California has no-nonsense rules for political robocalls. The California Public Utilities Code states that robocalls must begin with a real person, and that person should immediately inform you of the reason behind the call. They should then ask for your permission to play the recording.
This sounds like a nice experience. Unfortunately, most robocalls in California don’t do the dance.
When are political robocalls legal?
The Telephone Consumer Protection Act is in place to regulate and restrict all robocalls. Telemarketers must follow a strict set of guidelines to stay inside legal bounds. In addition, California bans robocalls unless you have an existing relationship with the caller. Even then, the prerecording can only start after you give permission to the person on the line.
Spotting the loopholes
Out-of-state call centers don’t necessarily need to follow state laws. Politicians know this. Most of them operate from various states, and each state has some of their own rules. Since campaigners are calling from different states, they can be immune to wrath of state officials. As a result, you might receive robocalls that skip over the necessary introduction and dive straight into the agenda. This can leave California residents feeling angry and violated.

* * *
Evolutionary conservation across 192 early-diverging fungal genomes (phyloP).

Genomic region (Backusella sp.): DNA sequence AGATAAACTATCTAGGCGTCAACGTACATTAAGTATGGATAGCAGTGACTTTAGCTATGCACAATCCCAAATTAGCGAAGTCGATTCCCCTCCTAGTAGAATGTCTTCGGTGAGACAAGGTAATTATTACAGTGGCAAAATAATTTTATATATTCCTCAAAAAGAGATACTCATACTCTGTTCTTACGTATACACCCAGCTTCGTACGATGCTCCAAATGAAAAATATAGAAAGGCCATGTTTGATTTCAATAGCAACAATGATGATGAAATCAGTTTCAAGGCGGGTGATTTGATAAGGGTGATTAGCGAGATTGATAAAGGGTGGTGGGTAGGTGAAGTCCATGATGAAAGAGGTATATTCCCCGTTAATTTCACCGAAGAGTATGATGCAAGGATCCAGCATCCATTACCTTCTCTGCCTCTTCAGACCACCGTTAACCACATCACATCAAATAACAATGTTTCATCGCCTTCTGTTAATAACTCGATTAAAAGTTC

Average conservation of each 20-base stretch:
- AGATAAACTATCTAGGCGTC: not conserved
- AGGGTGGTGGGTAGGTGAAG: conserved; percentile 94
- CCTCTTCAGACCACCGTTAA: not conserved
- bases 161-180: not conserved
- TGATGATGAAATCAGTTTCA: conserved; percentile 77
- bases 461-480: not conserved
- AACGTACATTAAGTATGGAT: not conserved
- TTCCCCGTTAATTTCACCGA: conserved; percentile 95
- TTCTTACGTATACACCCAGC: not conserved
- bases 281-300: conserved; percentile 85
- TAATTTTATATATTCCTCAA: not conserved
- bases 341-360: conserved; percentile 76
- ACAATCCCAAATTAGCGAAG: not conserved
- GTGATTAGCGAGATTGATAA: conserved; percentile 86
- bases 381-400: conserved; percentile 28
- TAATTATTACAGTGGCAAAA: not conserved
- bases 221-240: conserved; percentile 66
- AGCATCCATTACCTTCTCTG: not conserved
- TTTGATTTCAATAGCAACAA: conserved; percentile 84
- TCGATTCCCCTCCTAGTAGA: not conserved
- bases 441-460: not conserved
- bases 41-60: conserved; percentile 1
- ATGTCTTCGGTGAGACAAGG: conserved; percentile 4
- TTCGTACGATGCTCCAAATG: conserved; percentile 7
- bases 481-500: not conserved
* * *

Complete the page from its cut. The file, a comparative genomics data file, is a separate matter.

What can be done?
Registering your number on the National Do Not Call list is a good start when working around legal telemarketing calls. However, it does not always protect you against unwanted political robocalls. Political parties don’t have to stop calling when you ask, and they don’t have to maintain a do not call list.
On the bright side, most robocalls are only legal to landline phones. Cellphone users often avoid the annoyance, unless organizations find a way around it. If that happens, blocking applications are available for download.
If you feel like an organization’s robocalls are breaking state or federal laws, be sure to consult a lawyer. There’s a possibility that others are noticing the same thing, and a lawsuit may need to be filed.